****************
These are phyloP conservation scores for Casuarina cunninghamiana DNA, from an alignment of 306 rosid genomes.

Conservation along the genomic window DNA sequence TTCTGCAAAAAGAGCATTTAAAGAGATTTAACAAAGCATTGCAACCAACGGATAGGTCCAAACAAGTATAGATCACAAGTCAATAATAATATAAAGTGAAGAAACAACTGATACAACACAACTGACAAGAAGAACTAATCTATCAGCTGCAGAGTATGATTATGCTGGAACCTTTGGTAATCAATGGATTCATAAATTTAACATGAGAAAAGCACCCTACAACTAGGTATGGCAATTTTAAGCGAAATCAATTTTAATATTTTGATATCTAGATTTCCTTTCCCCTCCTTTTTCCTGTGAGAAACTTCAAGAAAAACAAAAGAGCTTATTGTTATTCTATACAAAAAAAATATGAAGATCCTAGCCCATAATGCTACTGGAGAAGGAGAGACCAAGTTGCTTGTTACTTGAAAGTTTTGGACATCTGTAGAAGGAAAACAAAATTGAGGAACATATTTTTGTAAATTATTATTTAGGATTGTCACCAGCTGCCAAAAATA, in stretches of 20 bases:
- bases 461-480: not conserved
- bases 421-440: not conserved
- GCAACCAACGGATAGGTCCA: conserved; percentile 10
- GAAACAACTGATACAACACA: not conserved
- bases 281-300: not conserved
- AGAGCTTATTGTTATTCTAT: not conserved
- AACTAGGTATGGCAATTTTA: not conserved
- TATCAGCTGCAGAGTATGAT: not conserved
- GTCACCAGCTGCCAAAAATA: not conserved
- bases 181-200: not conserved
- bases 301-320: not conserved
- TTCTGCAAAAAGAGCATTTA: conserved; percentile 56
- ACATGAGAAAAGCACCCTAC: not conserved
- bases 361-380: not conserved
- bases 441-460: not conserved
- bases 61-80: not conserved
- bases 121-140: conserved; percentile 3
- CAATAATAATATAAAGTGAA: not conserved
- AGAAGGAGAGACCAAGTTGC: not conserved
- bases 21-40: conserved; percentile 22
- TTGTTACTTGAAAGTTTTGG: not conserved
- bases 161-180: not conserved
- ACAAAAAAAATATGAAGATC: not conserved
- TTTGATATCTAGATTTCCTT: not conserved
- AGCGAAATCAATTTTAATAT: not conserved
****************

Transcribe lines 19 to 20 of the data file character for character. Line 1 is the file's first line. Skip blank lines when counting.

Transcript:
- bases 121-140: conserved; percentile 3
- CAATAATAATATAAAGTGAA: not conserved